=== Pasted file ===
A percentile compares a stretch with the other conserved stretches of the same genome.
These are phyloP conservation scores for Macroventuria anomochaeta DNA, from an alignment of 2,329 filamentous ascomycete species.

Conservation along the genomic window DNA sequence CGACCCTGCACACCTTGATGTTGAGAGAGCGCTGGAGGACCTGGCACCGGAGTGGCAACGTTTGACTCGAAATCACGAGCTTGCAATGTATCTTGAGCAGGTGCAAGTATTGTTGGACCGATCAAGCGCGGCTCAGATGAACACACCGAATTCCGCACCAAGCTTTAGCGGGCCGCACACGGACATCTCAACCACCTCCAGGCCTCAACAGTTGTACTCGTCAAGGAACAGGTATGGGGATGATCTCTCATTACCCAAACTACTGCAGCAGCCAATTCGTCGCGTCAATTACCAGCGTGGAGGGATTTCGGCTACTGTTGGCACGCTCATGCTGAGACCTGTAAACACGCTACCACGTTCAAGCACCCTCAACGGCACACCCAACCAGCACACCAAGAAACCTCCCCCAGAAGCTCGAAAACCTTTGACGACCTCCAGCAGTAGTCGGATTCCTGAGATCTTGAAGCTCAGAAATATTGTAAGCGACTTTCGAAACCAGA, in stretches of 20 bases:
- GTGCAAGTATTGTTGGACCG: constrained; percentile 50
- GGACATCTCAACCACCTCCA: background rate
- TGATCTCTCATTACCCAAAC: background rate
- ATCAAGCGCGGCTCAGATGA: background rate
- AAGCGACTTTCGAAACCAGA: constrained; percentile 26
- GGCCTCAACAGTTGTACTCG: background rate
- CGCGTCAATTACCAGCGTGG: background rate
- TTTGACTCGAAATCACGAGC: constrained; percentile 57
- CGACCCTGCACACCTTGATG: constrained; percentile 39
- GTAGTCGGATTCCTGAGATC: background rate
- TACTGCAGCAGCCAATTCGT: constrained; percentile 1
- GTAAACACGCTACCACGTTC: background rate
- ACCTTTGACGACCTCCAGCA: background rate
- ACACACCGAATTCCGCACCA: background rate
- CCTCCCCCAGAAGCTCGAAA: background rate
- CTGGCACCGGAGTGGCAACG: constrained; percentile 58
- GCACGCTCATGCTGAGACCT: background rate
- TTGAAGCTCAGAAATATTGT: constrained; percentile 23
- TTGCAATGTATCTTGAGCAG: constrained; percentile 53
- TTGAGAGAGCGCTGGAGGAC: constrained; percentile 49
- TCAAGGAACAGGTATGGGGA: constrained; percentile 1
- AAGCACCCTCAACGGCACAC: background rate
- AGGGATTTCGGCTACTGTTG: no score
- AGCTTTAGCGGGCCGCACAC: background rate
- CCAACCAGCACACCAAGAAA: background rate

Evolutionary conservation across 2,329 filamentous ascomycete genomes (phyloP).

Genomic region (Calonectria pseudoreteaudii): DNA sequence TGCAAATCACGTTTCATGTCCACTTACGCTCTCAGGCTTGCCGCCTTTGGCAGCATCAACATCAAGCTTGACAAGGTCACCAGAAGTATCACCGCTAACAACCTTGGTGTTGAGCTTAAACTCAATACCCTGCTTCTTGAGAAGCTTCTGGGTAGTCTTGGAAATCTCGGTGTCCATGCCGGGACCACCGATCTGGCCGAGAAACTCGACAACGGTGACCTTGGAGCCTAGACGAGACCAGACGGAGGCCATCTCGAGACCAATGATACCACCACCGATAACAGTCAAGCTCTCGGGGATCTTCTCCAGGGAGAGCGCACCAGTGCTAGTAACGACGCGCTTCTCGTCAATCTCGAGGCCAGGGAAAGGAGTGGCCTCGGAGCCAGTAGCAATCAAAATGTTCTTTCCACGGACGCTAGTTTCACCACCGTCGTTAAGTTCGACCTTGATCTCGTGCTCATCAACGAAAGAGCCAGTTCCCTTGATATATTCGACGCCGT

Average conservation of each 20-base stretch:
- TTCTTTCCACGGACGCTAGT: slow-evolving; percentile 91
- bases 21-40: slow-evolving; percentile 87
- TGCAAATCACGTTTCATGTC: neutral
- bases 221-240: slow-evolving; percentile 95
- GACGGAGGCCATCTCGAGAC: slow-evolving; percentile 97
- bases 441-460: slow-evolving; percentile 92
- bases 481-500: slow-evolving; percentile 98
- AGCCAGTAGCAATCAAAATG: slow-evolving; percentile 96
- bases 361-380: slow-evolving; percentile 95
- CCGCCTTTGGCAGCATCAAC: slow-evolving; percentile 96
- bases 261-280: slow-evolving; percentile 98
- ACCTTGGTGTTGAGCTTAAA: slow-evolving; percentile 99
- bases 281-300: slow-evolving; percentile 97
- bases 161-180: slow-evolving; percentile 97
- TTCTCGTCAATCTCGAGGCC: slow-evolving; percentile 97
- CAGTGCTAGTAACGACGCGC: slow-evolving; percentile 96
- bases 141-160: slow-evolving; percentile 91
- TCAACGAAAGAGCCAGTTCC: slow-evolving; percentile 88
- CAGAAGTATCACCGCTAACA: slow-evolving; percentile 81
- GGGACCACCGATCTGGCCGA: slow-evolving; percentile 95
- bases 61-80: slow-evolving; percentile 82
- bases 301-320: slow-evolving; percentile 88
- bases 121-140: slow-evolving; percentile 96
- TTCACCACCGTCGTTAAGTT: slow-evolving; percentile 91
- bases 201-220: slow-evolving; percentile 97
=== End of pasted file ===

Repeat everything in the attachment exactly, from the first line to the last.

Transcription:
A percentile compares a stretch with the other conserved stretches of the same genome.
These are phyloP conservation scores for Macroventuria anomochaeta DNA, from an alignment of 2,329 filamentous ascomycete species.

Conservation along the genomic window DNA sequence CGACCCTGCACACCTTGATGTTGAGAGAGCGCTGGAGGACCTGGCACCGGAGTGGCAACGTTTGACTCGAAATCACGAGCTTGCAATGTATCTTGAGCAGGTGCAAGTATTGTTGGACCGATCAAGCGCGGCTCAGATGAACACACCGAATTCCGCACCAAGCTTTAGCGGGCCGCACACGGACATCTCAACCACCTCCAGGCCTCAACAGTTGTACTCGTCAAGGAACAGGTATGGGGATGATCTCTCATTACCCAAACTACTGCAGCAGCCAATTCGTCGCGTCAATTACCAGCGTGGAGGGATTTCGGCTACTGTTGGCACGCTCATGCTGAGACCTGTAAACACGCTACCACGTTCAAGCACCCTCAACGGCACACCCAACCAGCACACCAAGAAACCTCCCCCAGAAGCTCGAAAACCTTTGACGACCTCCAGCAGTAGTCGGATTCCTGAGATCTTGAAGCTCAGAAATATTGTAAGCGACTTTCGAAACCAGA, in stretches of 20 bases:
- GTGCAAGTATTGTTGGACCG: constrained; percentile 50
- GGACATCTCAACCACCTCCA: background rate
- TGATCTCTCATTACCCAAAC: background rate
- ATCAAGCGCGGCTCAGATGA: background rate
- AAGCGACTTTCGAAACCAGA: constrained; percentile 26
- GGCCTCAACAGTTGTACTCG: background rate
- CGCGTCAATTACCAGCGTGG: background rate
- TTTGACTCGAAATCACGAGC: constrained; percentile 57
- CGACCCTGCACACCTTGATG: constrained; percentile 39
- GTAGTCGGATTCCTGAGATC: background rate
- TACTGCAGCAGCCAATTCGT: constrained; percentile 1
- GTAAACACGCTACCACGTTC: background rate
- ACCTTTGACGACCTCCAGCA: background rate
- ACACACCGAATTCCGCACCA: background rate
- CCTCCCCCAGAAGCTCGAAA: background rate
- CTGGCACCGGAGTGGCAACG: constrained; percentile 58
- GCACGCTCATGCTGAGACCT: background rate
- TTGAAGCTCAGAAATATTGT: constrained; percentile 23
- TTGCAATGTATCTTGAGCAG: constrained; percentile 53
- TTGAGAGAGCGCTGGAGGAC: constrained; percentile 49
- TCAAGGAACAGGTATGGGGA: constrained; percentile 1
- AAGCACCCTCAACGGCACAC: background rate
- AGGGATTTCGGCTACTGTTG: no score
- AGCTTTAGCGGGCCGCACAC: background rate
- CCAACCAGCACACCAAGAAA: background rate

Evolutionary conservation across 2,329 filamentous ascomycete genomes (phyloP).

Genomic region (Calonectria pseudoreteaudii): DNA sequence TGCAAATCACGTTTCATGTCCACTTACGCTCTCAGGCTTGCCGCCTTTGGCAGCATCAACATCAAGCTTGACAAGGTCACCAGAAGTATCACCGCTAACAACCTTGGTGTTGAGCTTAAACTCAATACCCTGCTTCTTGAGAAGCTTCTGGGTAGTCTTGGAAATCTCGGTGTCCATGCCGGGACCACCGATCTGGCCGAGAAACTCGACAACGGTGACCTTGGAGCCTAGACGAGACCAGACGGAGGCCATCTCGAGACCAATGATACCACCACCGATAACAGTCAAGCTCTCGGGGATCTTCTCCAGGGAGAGCGCACCAGTGCTAGTAACGACGCGCTTCTCGTCAATCTCGAGGCCAGGGAAAGGAGTGGCCTCGGAGCCAGTAGCAATCAAAATGTTCTTTCCACGGACGCTAGTTTCACCACCGTCGTTAAGTTCGACCTTGATCTCGTGCTCATCAACGAAAGAGCCAGTTCCCTTGATATATTCGACGCCGT

Average conservation of each 20-base stretch:
- TTCTTTCCACGGACGCTAGT: slow-evolving; percentile 91
- bases 21-40: slow-evolving; percentile 87
- TGCAAATCACGTTTCATGTC: neutral
- bases 221-240: slow-evolving; percentile 95
- GACGGAGGCCATCTCGAGAC: slow-evolving; percentile 97
- bases 441-460: slow-evolving; percentile 92
- bases 481-500: slow-evolving; percentile 98
- AGCCAGTAGCAATCAAAATG: slow-evolving; percentile 96
- bases 361-380: slow-evolving; percentile 95
- CCGCCTTTGGCAGCATCAAC: slow-evolving; percentile 96
- bases 261-280: slow-evolving; percentile 98
- ACCTTGGTGTTGAGCTTAAA: slow-evolving; percentile 99
- bases 281-300: slow-evolving; percentile 97
- bases 161-180: slow-evolving; percentile 97
- TTCTCGTCAATCTCGAGGCC: slow-evolving; percentile 97
- CAGTGCTAGTAACGACGCGC: slow-evolving; percentile 96
- bases 141-160: slow-evolving; percentile 91
- TCAACGAAAGAGCCAGTTCC: slow-evolving; percentile 88
- CAGAAGTATCACCGCTAACA: slow-evolving; percentile 81
- GGGACCACCGATCTGGCCGA: slow-evolving; percentile 95
- bases 61-80: slow-evolving; percentile 82
- bases 301-320: slow-evolving; percentile 88
- bases 121-140: slow-evolving; percentile 96
- TTCACCACCGTCGTTAAGTT: slow-evolving; percentile 91
- bases 201-220: slow-evolving; percentile 97